AEP Vol. 10, No. 5 July 2000: 297–308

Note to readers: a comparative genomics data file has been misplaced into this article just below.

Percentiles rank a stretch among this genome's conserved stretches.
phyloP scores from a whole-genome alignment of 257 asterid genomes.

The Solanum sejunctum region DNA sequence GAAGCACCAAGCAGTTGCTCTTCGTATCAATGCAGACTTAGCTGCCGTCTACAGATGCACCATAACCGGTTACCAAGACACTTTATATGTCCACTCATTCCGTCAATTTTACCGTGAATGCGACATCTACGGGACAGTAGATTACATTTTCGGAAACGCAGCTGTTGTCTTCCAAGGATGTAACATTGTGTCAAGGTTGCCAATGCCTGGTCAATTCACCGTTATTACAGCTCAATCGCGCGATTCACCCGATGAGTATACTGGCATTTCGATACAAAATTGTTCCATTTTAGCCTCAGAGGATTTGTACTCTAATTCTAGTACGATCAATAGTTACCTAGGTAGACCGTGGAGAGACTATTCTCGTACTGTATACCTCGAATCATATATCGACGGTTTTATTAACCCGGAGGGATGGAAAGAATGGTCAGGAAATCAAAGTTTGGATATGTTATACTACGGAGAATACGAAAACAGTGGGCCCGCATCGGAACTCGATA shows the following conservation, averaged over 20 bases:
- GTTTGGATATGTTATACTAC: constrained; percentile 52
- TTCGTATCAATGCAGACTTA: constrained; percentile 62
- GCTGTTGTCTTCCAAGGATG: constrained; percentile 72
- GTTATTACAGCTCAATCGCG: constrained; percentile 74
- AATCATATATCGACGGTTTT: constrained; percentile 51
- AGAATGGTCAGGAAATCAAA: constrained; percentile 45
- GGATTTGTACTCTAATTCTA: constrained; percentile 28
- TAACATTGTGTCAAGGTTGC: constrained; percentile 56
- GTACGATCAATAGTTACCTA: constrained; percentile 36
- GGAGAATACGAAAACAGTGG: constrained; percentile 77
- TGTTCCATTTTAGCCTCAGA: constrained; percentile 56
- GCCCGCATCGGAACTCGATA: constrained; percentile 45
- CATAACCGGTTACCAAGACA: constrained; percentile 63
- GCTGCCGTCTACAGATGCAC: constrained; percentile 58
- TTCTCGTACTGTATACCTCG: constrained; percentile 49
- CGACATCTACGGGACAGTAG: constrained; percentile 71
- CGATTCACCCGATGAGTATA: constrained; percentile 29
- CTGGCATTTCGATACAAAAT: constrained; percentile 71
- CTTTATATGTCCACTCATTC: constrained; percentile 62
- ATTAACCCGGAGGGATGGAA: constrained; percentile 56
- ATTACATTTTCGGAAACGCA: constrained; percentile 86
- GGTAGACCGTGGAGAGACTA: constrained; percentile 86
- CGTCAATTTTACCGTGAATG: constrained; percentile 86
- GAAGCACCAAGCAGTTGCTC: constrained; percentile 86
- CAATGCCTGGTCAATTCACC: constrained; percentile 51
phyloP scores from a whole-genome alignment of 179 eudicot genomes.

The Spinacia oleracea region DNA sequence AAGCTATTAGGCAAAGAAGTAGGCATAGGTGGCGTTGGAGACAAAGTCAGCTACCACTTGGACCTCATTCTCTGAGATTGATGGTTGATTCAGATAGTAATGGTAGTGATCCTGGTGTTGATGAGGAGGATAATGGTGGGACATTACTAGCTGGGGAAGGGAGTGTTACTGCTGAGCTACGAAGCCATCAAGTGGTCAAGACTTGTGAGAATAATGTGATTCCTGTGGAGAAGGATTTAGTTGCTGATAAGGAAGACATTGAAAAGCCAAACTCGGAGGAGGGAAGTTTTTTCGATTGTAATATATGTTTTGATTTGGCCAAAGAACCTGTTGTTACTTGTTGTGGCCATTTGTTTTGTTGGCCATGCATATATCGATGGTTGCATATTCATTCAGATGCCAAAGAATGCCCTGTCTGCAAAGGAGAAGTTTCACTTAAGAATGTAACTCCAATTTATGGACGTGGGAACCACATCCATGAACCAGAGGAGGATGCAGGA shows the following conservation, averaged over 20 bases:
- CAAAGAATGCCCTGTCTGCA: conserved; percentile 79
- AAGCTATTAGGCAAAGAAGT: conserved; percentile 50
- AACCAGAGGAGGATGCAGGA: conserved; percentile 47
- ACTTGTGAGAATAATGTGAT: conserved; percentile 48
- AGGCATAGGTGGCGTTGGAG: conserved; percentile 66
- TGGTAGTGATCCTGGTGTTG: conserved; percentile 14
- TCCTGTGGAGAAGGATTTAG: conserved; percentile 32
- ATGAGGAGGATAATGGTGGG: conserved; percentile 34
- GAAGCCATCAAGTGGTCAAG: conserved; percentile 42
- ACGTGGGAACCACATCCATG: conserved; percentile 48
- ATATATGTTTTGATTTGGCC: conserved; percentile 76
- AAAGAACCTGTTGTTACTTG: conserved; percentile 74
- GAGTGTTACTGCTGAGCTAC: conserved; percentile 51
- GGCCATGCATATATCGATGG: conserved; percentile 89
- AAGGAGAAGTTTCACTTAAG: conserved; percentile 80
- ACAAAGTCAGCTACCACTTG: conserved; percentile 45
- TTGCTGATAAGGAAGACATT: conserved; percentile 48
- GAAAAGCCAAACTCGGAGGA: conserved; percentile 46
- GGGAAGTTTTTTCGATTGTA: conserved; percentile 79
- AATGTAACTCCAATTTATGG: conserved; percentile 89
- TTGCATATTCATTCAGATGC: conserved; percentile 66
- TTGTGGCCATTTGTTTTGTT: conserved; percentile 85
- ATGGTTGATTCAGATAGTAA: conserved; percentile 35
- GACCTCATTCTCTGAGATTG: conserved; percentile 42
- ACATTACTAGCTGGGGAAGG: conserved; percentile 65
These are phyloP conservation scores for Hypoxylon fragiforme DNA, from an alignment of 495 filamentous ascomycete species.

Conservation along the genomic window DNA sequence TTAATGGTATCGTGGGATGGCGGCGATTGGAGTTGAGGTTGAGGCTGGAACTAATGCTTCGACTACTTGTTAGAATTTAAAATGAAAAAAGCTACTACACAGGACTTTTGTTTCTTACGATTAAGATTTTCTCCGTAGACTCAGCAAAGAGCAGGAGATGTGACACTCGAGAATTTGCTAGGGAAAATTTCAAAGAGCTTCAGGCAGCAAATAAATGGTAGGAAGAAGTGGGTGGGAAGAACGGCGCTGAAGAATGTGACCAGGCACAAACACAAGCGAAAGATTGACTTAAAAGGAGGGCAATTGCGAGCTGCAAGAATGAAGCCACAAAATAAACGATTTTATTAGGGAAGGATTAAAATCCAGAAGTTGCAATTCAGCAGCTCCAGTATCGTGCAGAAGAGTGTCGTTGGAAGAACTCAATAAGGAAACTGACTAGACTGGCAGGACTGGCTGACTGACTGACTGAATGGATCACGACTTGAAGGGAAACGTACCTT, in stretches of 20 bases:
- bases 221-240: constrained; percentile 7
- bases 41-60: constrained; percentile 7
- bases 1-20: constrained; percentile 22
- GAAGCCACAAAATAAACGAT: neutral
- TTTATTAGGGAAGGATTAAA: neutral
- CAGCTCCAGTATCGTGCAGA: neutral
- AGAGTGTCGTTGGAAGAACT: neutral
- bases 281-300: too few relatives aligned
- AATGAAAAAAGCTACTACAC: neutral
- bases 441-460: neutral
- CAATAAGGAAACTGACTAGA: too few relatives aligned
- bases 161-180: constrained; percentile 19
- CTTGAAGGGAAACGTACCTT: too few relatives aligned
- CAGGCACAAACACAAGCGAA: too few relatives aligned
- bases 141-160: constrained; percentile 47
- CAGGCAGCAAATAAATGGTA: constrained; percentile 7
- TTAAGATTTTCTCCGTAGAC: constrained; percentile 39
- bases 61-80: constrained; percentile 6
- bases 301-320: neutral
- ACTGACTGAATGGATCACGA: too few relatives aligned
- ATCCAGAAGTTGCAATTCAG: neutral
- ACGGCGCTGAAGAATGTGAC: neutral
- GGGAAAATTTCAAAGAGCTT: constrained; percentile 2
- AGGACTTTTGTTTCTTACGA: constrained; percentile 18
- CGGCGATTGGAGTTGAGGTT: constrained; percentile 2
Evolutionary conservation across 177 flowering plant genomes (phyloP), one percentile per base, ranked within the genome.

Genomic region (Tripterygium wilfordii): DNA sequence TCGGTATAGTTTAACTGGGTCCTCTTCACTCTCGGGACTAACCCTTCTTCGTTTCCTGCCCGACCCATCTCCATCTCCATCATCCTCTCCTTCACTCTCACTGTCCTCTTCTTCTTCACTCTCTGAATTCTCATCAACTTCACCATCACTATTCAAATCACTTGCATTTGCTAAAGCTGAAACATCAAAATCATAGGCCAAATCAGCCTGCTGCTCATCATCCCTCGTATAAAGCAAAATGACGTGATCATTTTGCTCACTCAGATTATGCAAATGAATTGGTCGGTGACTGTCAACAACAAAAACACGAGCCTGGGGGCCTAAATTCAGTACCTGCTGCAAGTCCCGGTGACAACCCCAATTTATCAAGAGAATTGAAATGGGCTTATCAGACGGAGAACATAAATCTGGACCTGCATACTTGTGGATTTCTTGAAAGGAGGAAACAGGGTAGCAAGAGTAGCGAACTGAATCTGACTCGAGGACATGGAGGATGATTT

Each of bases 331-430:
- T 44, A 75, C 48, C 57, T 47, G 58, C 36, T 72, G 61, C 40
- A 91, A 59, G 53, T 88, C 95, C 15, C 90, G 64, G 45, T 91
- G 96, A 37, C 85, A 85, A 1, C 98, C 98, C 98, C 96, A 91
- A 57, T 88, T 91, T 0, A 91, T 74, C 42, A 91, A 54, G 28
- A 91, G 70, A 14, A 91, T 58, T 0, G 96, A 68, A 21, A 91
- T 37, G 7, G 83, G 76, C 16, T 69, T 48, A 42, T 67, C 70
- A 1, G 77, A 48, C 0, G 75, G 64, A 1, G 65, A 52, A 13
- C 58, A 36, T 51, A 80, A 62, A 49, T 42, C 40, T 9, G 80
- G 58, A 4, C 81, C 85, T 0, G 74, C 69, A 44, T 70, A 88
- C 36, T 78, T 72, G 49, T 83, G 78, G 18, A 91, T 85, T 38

42. U.S. Bureau of the Census. Summary tape file 3 on CD-Rom technical documentation. Washington, DC: US Department of Commerce, Economics, and Statistics, 1992. 43. Federal Register. Annual update of the poverty income guidelines, 1990. 44. Caetano R, Cunradi CB, Schafer J, Clark CL. Intimate partner violence and drinking among white, black and Hispanic couples in the U.S. Journal of Substance Abuse, in press. 45. Kish L. Survey Sampling. New York: John Wiley & Sons, 1965:148–181. 46. Kalton G. Introduction to Survey Sampling. Newbury Park, CA: Sage, 1983. 47. Shah BV, Barnwell BG, Bieler GS. SUDAAN User’s Manual, Release 7.0. Research Triangle Park, NC: Research Triangle Institute, 1996. 48. Bryk A, Raudenbush S, Congdon R. HLM: Hierarchical linear and nonlinear modeling with the HLM/2 and HLM/3L programs. Chicago, IL: Scientific Software International, 1996. 49. Selvin S. Statistical Analysis of Epidemiologic Data. New York: Oxford University Press, 1991. 50. Wilson WJ. The Truly Disadvantaged: The Inner City, The Underclass, and Public Policy. Chicago, IL: University of Chicago Press, 1987. 51. Kassarda JD, Janowitz M. Community attachment in mass society. American Sociological Rev. 1974;39:253–302. 52. Coulton CJ, Korbin JE, Su M, Chow J. Community level factors and child maltreatment rates. Child Develop. 1995;66:1262–1276. 53. Cazenave NA, Straus MA. Race, class, network embeddedness, and family violence: a search for potent support systems. In: Straus MA, Gelles RJ, eds. Physical Violence in American Families. New Brunswick, NJ: Transaction, 1990:321–339. 54. Straus MA, Smith C. Violence in Hispanic families in the United States: incidence rates and structural interpretations. In: Straus MA, Gelles RJ, eds. Physical Violence in American Families. New Brunswick, NJ: Transaction Books, 1990:341–363. 55. Suitor JJ, Pillemer K, Straus MA. Marital violence in a life course perspective. In: Straus MA, Gelles RJ, eds. Physical Violence in American Families. New Brunswick: Transaction, 1990:305–317. 56. White MJ. American Neighborhoods and Residential Differentiation. New York: Russell Sage Foundation, 1987. 57. Straus M. Injury and frequency of assault and the “representative sample fallacy” in measuring wife beating and child abuse. In: Straus M, Gelles R, eds. Physical Violence in American Families. New Brunswick: Transaction, 1990:75–91. 58. Murphy CM, O’Leary KD. Psychological aggression predicts physical aggression in early marriage. J Consult Clin Psychol. 1989;57:579–582. 59. O’Leary KD, Malone J, Tyree A. Physical aggression in early marriage: Prerelationship and relationship effects. J Consult Clin Psychol. 1994;62:594–602. 60. Quigley BM, Leonard KE. Desistance of husband aggression in the early years of marriage. Violence Victims. 1996;11:355–370. 61. Wiltrout K. Women Bear Brunt of Korea’s Fall. San Francisco Chronicle, September 3, 1998:A15. 62. Kaufman Kantor G, Jasinksi JL, Aldarondo E. Sociocultural status and incidence of marital violence in Hispanic families. Violence Victims. 1994;9:207–222. 63. Hamptom RL, Gelles RJ. Violence toward black women in a nationally representative sample of black families. J Comp Family Studies. 1994; 25:105–119. 64. Lynch J, Kaplan G, Salonen J. Why do poor people behave poorly? Variation in adult health behaviours and psychosocial characteristics by stages of the socioeconomic lifecourse. Soc Sci Med. 1997;44: 809–819.